If you or your kids make plastic models, the red tube of Testors cement* would be something to try. Unlike the blue stuff, this will slightly melt the plastic, and, because it's thick, will help fill the crack. Again, this is a temporary fix. And again, I'd start with drilling those strain relief holes.

* I'm not suggesting a retailer, it just happens to be an easy site to show the product(s) I'm talking about.

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  • Ok, +1 just for proposing the most out-there temporary fix. Have you actually tried the 3D pen thing yourself? – FuzzyChef Feb 8 at 6:43
  • ....or, just cut the broken part of the pipe out and replace it with non-broken pipe and fittings.... – Greg Nickoloff Feb 8 at 13:49
  • @GregNickoloff, if the OP knew how to do that, they wouldn't have already called a plumber, who is going to take 2 weeks to get there. – computercarguy Feb 8 at 16:52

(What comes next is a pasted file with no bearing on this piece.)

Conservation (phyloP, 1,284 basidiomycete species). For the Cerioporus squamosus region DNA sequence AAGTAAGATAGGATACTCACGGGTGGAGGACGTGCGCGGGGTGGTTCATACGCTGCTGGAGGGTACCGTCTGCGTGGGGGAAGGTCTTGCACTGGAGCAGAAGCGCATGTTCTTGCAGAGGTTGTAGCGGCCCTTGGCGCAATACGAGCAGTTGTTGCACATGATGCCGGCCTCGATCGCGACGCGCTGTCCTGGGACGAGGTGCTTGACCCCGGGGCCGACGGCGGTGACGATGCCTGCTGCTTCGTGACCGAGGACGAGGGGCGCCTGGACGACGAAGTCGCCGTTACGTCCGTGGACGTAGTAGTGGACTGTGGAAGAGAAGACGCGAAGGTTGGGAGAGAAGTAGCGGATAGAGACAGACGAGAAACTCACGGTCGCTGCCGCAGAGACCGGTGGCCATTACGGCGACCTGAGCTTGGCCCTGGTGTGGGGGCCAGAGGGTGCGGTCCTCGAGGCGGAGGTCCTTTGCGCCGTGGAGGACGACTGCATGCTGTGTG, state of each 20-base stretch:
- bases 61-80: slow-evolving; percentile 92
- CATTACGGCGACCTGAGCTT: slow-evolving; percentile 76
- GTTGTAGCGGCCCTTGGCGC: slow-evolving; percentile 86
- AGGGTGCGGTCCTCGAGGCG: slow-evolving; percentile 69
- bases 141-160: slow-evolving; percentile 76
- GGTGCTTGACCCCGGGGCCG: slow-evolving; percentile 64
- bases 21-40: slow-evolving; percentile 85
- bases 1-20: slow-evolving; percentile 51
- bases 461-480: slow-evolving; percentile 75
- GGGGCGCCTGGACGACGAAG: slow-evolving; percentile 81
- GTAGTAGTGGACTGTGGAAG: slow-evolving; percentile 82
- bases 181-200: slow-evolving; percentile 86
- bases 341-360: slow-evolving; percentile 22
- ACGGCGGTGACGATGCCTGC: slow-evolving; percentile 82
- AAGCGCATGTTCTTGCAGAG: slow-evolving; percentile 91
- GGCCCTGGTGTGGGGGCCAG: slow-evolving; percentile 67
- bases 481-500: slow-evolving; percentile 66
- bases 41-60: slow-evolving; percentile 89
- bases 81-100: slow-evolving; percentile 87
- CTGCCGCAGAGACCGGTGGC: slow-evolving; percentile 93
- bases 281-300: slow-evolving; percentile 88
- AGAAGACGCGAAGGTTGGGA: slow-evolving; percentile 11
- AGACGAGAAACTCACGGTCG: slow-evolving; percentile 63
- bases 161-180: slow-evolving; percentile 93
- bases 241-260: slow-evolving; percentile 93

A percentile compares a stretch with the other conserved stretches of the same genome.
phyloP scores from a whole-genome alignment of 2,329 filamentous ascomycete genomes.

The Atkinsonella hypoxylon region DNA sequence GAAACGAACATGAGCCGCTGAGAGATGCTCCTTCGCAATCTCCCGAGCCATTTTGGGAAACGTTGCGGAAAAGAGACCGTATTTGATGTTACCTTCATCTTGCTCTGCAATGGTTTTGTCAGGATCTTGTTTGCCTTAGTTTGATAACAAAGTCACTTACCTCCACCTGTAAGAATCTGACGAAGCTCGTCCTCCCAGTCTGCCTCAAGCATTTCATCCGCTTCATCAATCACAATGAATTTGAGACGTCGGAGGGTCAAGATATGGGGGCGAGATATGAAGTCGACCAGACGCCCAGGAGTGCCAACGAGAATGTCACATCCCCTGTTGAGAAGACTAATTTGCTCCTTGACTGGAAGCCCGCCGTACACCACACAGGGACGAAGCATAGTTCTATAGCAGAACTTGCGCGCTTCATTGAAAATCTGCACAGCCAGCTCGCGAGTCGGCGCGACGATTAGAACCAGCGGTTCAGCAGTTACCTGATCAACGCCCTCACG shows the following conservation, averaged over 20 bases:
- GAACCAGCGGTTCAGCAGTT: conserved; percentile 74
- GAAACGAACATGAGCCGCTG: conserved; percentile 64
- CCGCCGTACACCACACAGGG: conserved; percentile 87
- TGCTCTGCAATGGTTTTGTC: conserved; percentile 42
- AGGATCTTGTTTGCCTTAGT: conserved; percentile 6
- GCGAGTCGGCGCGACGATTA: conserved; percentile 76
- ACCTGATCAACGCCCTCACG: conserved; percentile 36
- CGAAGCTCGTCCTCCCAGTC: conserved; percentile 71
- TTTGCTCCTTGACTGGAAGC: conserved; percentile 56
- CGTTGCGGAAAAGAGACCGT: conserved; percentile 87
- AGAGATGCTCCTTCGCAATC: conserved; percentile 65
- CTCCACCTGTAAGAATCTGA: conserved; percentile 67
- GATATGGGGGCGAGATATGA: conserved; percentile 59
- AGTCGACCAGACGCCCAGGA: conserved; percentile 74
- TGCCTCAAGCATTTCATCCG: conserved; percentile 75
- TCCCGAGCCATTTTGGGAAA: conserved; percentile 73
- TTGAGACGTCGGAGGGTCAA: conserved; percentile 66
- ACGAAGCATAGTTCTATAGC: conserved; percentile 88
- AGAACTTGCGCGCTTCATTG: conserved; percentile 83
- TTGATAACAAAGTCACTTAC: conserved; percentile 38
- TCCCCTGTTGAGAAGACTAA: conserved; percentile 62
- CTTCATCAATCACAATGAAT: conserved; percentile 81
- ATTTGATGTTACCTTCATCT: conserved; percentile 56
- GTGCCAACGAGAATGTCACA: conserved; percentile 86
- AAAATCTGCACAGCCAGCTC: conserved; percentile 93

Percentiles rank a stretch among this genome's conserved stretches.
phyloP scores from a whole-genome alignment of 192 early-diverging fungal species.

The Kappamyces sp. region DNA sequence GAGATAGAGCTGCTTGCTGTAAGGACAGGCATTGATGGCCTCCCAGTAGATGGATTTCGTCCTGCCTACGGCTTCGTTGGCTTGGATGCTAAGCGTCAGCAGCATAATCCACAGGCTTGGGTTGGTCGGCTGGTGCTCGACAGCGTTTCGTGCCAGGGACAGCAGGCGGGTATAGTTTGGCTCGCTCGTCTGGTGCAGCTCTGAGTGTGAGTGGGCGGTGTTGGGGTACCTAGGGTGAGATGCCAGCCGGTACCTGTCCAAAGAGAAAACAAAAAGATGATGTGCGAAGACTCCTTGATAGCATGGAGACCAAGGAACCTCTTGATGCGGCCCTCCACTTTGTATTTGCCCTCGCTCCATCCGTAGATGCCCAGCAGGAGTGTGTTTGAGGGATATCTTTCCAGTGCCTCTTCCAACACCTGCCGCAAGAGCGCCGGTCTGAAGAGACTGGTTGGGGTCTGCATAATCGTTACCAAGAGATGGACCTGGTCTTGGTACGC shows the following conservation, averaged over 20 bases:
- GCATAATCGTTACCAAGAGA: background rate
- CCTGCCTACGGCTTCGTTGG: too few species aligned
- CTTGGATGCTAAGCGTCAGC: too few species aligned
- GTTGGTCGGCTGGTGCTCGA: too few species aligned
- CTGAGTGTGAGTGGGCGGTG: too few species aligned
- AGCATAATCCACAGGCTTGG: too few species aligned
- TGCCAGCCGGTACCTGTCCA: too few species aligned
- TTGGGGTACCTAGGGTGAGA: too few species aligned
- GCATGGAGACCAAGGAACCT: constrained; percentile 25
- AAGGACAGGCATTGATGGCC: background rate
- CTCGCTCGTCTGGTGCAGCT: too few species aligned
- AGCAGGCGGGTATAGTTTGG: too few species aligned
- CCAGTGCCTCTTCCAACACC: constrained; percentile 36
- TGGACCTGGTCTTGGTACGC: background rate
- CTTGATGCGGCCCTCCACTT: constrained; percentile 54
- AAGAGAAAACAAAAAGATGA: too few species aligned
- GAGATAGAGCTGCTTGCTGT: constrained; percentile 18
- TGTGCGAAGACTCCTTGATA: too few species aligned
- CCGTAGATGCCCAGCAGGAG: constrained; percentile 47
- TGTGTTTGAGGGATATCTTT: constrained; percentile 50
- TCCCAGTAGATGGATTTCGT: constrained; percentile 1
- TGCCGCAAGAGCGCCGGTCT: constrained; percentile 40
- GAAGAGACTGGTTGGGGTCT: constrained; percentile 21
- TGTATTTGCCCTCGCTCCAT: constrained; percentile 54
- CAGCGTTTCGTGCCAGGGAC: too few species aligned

• @FuzzyChef, not on pipes, but I've used 3D pens and soldering irons to fix other items. The soldering iron didn't work well at all. I also know a couple people who do use 3D pens regularly to fix things, including their 3D ABS prints from their regular printers. youtube.com/watch?v=CZnVUJEQCAg – computercarguy Feb 8 at 17:01
  • @GregNickoloff, the OP asked for a temporary repair and that's what most answers gave, including mine. If they asked for a permanent way, then yes, I would have suggested just replacing the pipe. – computercarguy Feb 8 at 19:20
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Other solutions are good. Especially if pressure within pipe is low.

Did pipe crack due to mechanical stress? Pipe may have been bent by forcing it past woodwork etc. New pipe may have same stress if jammed in. Check if other infrastructure installed later is compressing pipe.

After temporary fix, and if safe from electricity, wrap rag or something at lower elbow to direct possible leak into bucket.

I have used expensive silicone tape once to repair a small (1 cm) split. But that was a moderate pressure small pipe on a garden spray and I had to wrap the fix with baling twine to keep it on. The client already had the tape there - we used it as an experiment.

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If it's actually ABS, ABS is soluble in acetone and you should be able to patch the crack by bathing it in 100% acetone nail polish remover for a while to soften it then binding it with rope to press it together as the acetone evaporates out of the plastic.